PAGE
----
How to make people like you–part 2


Would you like to know how to make people like you? No, I’m not talking about cloning. (Sorry. And yes, I used the same joke in part 1 of this post. I just like that joke.) Being liked is important because clients prefer to hire lawyers they know, like, and trust. And no, “likable lawyer” is not an oxymoron. (Sorry. . . I can’t stop myself. . .).

Did you laugh when you read the previous paragraph? Maybe a snicker? If you did, there’s a good chance you like me a little more. Making people laugh is a great way to make them like you. If humor isn’t on your list of skills, try the next best thing: “a positive, happy outlook and perspective on life.” People like to be around happy people because everyone wants to be happy.

Another way to get people to like you is to find something you have in common. People tend to like people who are like them. When we meet someone for the first time, we ask questions to find out things about them, don’t we? We do that because we’re looking for commonalities.

Where did you go to school? Me too!

You know Joe Mantenegro? We used to be neighbors!

Your son plays soccer? Mine too!

When you find and acknowledge something you have in common, you have a bridge for moving forward. Tension dissipates, the conversation continues, and you tend to like each other because you share a common experience or interest.

I was getting my hair cut yesterday. Some of the men (and boys) were talking about sports. Okay, they were all talking about sports because that’s what you talk about in a barber shop. It’s what guys talk about, right? Because it’s a shared interest and because guys aren’t going to talk about weddings or graduations, thank you.

When you meet someone new, ask questions to find out what they do, where they are from, and what they are interested in. You can use this acronym as a reminder: F.O.R.M.: Family, Occupation, Recreation, Motivation. One of these will undoubtedly lead to something you have in common.

If not, you can always ask, “How about those Kings?”


How to make your marketing irresistible


Darren Hardy, publisher of Success Magazine, writes about an interview he did with marketing legend Dan Kennedy for a recent issue. I’m a big fan of Dan, who is well known for using bold, some would say outrageous concepts to gain attention and win the sale. He’s one of the best marketing minds in a crowded field and if you have not read his books, I suggest you do so as soon as possible.

One of the subjects discussed during the interview was “shock and awe marketing.” This is where the marketer (that’s you) delivers to the prospective client an experience that is so compelling, they are almost powerless to say no.

Hardy was familiar with the concept. He said that as a young man selling real estate, he used this strategy to get more than his fair share of coveted expired listings to re-list with him.

He describes his “Shock and Awe Blitz Campaign,” as follows:

I made up in hustle and aggressiveness what I lacked in age and experience. I developed what I called my Shock and Awe Blitz Campaign. Once I set my sights on you, you were either going to love me or hate me, but you would not be able to ignore nor forget me.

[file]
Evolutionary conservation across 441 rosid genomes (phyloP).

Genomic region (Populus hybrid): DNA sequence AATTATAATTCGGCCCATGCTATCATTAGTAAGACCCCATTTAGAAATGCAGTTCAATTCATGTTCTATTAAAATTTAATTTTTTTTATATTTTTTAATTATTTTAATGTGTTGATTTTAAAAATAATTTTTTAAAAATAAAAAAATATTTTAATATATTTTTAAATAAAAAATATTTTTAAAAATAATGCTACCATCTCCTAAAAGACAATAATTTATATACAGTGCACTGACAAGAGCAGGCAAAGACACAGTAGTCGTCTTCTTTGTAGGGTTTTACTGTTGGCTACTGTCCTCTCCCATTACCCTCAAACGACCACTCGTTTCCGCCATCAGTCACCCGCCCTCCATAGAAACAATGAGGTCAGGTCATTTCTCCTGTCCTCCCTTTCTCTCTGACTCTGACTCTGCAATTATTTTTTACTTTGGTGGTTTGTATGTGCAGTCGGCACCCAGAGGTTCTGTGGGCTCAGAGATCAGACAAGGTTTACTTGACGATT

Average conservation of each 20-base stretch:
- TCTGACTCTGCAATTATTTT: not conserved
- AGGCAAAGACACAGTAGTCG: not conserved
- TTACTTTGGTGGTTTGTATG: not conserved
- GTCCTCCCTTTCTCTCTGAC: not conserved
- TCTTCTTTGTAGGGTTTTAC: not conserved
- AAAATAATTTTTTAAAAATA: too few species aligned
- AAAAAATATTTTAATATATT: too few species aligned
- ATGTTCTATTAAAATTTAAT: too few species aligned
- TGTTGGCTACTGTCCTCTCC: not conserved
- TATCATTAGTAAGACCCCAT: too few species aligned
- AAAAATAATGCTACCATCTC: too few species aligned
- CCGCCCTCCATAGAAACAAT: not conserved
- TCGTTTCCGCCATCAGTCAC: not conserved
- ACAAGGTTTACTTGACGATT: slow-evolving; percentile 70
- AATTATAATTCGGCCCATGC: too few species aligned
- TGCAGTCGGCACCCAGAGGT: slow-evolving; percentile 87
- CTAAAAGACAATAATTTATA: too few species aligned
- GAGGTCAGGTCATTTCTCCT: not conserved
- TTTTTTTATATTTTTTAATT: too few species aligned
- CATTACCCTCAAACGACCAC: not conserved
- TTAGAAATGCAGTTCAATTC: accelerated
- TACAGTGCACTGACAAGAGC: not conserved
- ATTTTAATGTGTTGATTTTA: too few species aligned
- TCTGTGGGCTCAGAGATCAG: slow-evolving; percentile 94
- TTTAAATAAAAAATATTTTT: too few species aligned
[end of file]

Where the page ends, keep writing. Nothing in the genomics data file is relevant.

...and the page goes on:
Between 6 and 7 a.m. the morning your listing expired, I’d be standing on your doorstep asking to relist your home with me (immediately separating myself from everyone else and delivering a little shock). Sometimes this is all it took, but if not…

Later that day you would get a package hand-delivered by an assistant, that we affectionately called “Da-Bomb,” because it was big and stuffed full of combustible materials explaining why I was “Da-Bomb.”

Then in the early evening an assistant would show up and hand them a SOLD sign and say, “This is a gift from Darren Hardy; you will need this soon after you hire him to sell your house.”

Later that evening I would stop by in person and ask for the listing again.
(Key point: More than 50% of the time the listing was won or lost within the first 24 hours. This is why I blitzed all-out during that time.)

If the listing still hadn’t been secured I would then have something hand-delivered or mailed to them every day for at least two weeks along with a daily call from me personally.

It wasn’t long before they would call exasperated, exclaiming that if I would market their house like I market myself, I had the job. Shock and awe baby!

Now I know there are lawyers reading this and thinking, “I could never do anything like that.” But they’re thinking inside a box that’s labeled, “lawyers can’t approach prospective clients,” or another box labeled, “that’s undignified.”

They need a new box.

You may not be able to approach prospective clients this way, or any way, but couldn’t you go back to a former client with a compelling campaign to win their business?

I’ll answer for you: yes.

What about a shock and awe campaign targeted not at prospective clients but at prospective referral sources?

Sounds like a plan.

Could you do something like this with a publisher, meeting planner, or the media?

Yes, yes, and yes.

Hardy challenges his readers to create a shock and awe package and campaign and I second the motion. Put together a collection of compelling evidence as to why you are the best lawyer for the job, and a process for delivering it. This could be as simple as a timed series of letters or emails that successively build upon each other, making the case for why someone should choose you.

At the very least, you should have a “shock and awe” package you can deliver to prospects who ask about your services.

In a world filled with lawyers who (appear to) do the same things you do, you cannot rely on charm and good looks to get clients to choose you. Unless, of course, your charm and good looks are irresistible.